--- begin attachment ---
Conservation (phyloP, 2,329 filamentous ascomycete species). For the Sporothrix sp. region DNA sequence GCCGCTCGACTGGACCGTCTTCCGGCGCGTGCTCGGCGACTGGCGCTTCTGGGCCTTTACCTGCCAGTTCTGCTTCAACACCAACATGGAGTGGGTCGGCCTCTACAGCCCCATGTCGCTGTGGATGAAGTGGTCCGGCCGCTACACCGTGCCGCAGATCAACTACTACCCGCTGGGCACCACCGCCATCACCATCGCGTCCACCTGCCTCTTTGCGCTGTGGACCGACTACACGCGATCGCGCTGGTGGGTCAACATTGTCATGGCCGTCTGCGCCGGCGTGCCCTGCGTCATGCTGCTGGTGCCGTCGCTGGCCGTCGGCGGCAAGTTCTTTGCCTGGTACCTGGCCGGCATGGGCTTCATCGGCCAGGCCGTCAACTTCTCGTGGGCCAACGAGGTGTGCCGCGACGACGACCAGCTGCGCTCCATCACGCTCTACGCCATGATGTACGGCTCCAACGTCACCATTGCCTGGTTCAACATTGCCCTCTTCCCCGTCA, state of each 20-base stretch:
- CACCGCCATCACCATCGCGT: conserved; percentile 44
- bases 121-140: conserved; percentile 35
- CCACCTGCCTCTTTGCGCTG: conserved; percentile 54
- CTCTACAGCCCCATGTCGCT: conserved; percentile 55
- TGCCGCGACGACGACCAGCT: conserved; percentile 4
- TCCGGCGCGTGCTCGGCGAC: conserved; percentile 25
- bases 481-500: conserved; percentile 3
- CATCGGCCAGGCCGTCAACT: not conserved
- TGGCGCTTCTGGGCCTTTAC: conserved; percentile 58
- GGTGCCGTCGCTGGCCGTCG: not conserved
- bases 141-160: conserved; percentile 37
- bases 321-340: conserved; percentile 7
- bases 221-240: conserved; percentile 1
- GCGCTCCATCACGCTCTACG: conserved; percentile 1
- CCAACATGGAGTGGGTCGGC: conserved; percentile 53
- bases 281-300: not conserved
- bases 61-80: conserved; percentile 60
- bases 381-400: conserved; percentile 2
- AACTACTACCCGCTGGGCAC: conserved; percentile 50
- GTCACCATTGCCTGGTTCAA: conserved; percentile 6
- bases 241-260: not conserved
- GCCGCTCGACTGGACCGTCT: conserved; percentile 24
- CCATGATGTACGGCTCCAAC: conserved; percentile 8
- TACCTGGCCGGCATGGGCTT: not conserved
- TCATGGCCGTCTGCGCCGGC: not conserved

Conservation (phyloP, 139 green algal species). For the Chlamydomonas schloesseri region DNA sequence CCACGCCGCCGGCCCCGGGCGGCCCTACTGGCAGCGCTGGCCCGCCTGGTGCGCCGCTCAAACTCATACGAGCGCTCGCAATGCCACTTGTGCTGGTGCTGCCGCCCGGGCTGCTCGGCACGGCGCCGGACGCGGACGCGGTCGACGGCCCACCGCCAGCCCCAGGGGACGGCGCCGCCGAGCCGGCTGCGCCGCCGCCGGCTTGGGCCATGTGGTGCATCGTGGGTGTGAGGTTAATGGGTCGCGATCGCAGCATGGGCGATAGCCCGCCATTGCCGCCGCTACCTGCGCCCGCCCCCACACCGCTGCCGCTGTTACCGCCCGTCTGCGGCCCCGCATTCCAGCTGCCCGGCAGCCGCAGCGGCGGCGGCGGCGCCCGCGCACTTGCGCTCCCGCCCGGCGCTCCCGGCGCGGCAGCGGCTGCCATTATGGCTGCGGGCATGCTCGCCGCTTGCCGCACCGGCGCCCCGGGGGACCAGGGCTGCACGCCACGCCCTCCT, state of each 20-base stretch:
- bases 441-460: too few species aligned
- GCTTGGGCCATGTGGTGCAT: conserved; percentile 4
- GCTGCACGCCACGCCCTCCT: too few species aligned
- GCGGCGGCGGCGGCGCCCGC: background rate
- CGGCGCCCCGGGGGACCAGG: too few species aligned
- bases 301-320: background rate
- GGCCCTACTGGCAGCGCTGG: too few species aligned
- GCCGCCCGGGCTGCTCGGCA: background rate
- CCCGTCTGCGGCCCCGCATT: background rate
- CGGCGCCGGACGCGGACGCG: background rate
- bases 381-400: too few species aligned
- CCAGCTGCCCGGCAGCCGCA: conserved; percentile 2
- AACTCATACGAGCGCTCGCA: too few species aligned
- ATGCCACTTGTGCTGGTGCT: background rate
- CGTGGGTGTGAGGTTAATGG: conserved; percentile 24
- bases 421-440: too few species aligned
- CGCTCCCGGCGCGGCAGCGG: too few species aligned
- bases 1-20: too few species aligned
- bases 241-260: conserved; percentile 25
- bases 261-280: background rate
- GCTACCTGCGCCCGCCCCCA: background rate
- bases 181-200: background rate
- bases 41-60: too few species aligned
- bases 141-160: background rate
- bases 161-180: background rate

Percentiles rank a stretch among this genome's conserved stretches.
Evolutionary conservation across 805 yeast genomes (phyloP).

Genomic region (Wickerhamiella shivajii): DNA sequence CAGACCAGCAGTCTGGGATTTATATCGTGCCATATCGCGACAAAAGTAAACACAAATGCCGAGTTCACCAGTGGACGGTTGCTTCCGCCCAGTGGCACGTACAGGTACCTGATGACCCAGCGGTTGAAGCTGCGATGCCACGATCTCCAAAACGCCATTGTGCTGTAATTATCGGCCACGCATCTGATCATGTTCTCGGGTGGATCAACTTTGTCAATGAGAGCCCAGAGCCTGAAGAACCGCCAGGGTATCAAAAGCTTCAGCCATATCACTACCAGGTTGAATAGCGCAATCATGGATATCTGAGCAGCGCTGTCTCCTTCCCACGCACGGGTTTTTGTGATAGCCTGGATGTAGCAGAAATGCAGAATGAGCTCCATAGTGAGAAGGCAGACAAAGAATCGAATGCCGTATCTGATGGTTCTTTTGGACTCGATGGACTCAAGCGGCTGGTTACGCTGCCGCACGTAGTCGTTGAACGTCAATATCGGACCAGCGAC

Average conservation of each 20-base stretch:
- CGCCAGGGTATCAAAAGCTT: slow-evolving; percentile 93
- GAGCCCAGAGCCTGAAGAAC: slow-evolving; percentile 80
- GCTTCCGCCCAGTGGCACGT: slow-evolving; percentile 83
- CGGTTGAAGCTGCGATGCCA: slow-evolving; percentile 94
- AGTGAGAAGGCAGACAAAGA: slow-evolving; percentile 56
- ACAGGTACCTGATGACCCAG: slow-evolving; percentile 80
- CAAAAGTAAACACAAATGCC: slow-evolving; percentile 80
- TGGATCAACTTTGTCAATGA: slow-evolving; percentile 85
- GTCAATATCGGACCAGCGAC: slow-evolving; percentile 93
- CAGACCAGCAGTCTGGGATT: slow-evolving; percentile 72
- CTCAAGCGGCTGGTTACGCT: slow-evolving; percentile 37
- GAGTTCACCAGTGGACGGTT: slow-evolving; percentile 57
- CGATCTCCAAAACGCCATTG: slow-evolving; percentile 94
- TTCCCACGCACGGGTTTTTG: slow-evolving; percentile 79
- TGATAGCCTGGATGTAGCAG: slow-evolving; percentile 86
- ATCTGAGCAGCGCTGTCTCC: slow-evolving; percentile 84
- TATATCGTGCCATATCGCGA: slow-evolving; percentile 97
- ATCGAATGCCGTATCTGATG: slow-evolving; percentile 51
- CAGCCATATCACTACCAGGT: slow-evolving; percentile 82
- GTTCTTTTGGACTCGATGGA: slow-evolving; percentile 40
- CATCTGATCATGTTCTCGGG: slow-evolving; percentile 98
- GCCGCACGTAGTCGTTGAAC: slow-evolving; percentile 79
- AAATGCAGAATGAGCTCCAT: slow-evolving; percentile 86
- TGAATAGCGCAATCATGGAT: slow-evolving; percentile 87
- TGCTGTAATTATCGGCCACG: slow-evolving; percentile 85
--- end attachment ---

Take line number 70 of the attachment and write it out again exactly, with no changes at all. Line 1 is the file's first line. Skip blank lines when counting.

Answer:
- TTCCCACGCACGGGTTTTTG: slow-evolving; percentile 79